Boston Children’s Is on the Cusp of a Major Research Breakthrough
After more than two decades of work, researchers at Boston Children’s Hospital may be on the cusp of a major research breakthrough: growing human blood cells.
“We’re tantalizingly close to generating bona fide human blood stem cells in a dish. This work is the culmination of over 20 years of striving,” senior investigator George Daley says in a statement. Daly runs a stem cell research lab at Boston Children’s, and is the dean of Harvard Medical School.
The advance could pave the way for highly advanced treatment and research in the future. In theory, scientists could use the technique to produce immune-matched blood for patients; make new, functional cells for patients with blood disorders; and potentially even create a limitless blood bank by harvesting cells from universal donors.
Daley’s team published a paper about the technique in Nature. Their process uses both embryonic stem (ES) cells and induced pluripotent stem (iPS) cells, human cells that are programmed to act like stem cells, and can generate nearly any type of tissue—including, in theory, blood.
The Boston Children’s team exposed ES and iPS cells to chemical signals that directed them to form hemogenic endothelium, an embryonic tissue that gives rise to blood stem cells. The human body completes this process automatically, but it’s never been done in the lab.
To mimic the natural process, Daley’s lab instituted a second step. They used a virus to deliver five genetic modifiers into the cells of the hemogenic endothelium, pushing them to form blood cells.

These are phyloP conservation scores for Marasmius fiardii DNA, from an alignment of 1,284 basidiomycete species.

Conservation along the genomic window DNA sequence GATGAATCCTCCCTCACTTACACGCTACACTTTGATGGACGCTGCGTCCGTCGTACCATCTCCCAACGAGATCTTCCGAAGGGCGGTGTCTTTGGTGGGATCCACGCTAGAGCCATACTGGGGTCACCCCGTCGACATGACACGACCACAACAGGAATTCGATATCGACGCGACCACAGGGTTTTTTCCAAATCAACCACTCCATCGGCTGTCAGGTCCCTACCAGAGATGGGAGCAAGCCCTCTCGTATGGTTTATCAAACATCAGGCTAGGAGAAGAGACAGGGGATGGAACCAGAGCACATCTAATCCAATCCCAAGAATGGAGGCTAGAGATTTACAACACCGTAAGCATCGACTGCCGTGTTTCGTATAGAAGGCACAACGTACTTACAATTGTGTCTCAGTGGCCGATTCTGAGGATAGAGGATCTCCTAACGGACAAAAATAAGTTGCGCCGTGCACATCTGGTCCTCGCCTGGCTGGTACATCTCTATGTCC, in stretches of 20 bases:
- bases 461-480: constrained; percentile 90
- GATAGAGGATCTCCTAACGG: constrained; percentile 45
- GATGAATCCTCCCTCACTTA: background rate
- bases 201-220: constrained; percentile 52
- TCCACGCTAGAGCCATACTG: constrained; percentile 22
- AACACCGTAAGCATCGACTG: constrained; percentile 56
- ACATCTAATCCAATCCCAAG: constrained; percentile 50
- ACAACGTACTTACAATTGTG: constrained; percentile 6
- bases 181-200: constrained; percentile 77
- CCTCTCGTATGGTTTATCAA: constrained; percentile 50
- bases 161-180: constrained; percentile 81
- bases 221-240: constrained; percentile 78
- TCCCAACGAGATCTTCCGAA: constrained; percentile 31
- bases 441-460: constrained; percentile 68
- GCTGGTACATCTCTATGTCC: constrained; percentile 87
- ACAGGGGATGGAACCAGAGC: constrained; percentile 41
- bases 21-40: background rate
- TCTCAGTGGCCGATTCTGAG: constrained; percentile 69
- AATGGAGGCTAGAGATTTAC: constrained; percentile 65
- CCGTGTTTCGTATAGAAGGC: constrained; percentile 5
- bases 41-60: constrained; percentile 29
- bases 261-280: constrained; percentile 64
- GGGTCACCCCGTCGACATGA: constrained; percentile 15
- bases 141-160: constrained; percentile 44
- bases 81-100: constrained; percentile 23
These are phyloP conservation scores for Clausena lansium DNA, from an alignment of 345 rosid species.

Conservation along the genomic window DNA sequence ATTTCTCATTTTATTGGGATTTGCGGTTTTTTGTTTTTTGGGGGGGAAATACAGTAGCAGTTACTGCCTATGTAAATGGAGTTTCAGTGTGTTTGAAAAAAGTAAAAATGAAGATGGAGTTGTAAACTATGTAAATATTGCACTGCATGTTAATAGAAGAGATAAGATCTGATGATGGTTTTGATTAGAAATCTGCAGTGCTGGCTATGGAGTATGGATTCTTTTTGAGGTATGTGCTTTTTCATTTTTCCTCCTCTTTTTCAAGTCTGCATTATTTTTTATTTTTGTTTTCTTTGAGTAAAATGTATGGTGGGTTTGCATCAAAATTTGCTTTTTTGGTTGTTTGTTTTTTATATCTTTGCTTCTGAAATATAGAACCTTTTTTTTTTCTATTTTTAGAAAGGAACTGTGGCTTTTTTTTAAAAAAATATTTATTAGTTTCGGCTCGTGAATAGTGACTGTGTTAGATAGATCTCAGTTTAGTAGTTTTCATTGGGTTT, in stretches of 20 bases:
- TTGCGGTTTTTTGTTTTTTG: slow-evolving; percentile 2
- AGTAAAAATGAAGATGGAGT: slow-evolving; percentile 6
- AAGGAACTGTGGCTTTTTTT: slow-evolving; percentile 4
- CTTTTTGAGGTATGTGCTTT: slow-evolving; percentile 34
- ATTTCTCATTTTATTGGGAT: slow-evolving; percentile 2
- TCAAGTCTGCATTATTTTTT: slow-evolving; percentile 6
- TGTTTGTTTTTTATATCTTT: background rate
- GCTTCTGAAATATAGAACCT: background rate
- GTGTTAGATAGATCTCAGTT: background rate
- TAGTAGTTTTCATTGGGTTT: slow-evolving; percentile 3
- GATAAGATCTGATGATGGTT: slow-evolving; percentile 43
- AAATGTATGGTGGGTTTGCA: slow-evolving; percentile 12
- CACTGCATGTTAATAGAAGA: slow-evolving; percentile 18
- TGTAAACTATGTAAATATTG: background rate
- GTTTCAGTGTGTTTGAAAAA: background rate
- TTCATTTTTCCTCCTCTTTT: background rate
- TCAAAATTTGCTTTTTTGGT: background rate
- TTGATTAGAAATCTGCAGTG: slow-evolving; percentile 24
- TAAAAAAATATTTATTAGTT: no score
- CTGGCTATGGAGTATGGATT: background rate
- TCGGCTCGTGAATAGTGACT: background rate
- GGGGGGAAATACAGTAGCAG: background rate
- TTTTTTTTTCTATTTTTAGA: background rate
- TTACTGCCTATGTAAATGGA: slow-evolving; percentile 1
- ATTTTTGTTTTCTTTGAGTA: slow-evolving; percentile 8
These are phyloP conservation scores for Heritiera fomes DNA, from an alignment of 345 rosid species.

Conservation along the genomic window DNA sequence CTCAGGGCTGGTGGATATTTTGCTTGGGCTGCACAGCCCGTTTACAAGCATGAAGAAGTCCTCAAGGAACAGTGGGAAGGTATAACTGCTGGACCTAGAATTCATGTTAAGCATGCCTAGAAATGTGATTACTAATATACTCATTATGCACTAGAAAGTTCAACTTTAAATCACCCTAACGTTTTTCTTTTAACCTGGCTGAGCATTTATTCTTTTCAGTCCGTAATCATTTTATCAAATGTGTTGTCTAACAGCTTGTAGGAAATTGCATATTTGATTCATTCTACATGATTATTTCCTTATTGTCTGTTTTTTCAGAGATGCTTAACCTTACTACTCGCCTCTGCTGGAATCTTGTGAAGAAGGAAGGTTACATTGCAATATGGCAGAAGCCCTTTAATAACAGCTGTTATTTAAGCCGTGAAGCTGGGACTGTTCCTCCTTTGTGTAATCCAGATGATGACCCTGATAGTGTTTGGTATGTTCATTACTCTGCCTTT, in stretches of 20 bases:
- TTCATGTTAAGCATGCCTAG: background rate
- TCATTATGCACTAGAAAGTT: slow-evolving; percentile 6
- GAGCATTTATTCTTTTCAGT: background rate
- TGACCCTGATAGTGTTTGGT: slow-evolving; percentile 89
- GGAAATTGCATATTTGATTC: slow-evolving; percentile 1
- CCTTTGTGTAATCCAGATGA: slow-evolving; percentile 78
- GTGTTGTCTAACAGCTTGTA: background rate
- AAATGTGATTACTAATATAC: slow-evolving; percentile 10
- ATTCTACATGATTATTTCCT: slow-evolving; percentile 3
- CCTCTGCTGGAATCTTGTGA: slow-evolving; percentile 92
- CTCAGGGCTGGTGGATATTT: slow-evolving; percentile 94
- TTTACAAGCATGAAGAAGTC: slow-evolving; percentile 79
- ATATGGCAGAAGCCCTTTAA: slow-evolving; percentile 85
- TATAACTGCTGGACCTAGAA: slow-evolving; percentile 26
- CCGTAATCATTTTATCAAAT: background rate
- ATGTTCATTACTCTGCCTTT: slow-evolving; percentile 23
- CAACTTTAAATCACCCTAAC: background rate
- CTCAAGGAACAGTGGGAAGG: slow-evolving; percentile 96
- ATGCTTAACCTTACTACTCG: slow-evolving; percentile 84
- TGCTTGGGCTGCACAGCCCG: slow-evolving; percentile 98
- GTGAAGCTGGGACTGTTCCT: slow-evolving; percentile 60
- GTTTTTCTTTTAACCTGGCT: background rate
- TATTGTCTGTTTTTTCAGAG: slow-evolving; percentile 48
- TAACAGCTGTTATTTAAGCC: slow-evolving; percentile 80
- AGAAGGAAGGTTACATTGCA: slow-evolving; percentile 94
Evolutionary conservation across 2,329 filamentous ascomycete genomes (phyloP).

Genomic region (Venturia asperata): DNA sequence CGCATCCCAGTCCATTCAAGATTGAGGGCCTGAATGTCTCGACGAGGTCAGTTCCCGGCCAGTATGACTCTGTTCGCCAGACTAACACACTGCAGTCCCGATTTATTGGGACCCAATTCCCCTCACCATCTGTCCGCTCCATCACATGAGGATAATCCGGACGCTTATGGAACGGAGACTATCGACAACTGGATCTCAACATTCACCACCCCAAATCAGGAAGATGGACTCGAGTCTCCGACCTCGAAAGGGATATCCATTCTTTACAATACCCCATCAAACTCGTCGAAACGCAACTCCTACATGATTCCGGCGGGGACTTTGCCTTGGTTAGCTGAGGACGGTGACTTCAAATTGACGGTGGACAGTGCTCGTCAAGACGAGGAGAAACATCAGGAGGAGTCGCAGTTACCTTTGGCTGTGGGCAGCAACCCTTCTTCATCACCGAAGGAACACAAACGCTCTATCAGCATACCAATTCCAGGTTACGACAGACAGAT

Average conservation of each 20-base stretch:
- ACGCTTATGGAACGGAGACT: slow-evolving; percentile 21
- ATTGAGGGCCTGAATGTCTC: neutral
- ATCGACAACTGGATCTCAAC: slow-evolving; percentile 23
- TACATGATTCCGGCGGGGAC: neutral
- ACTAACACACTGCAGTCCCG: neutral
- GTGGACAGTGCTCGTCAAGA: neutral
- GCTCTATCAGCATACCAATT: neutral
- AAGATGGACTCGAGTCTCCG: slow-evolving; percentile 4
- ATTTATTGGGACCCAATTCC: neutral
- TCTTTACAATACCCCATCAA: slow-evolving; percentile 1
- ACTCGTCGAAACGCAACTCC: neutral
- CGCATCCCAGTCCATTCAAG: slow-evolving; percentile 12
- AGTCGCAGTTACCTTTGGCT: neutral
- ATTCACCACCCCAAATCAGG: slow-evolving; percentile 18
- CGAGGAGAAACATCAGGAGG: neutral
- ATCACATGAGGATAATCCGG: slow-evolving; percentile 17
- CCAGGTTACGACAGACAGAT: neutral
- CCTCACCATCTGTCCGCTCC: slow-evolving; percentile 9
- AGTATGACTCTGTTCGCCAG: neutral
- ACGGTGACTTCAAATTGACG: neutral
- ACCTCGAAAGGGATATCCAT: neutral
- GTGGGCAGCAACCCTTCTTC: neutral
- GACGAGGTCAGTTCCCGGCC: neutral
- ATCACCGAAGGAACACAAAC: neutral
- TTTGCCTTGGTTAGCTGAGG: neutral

Finally, they implanted the modified cells into mice. Weeks later, a few of the mice had multiple types of human blood cells circulating through their bodies and bone marrow. Some were even able to mount a human-equivalent immune response after being injected with a vaccine.
“We’re now able to model human blood function in so-called ‘humanized mice,’” Daley says in the statement. “This is a major step forward for our ability to investigate genetic blood disease.”
The procedure is still in its early stages, but it’s a promising step in what has been an arduous process for researchers not only at Boston Children’s, but throughout the scientific community. Boston Medical Center’s George Murphy, for example, is doing similar work.
While the procedure likely won’t be appropriate for human use any time soon, if researchers like Daley and Murphy can find success, they’ll have a major impact on modern medicine. Using iPS cells looks especially promising, since scientists could use an adult patient’s own cells for everything from blood transfusions to disease modeling.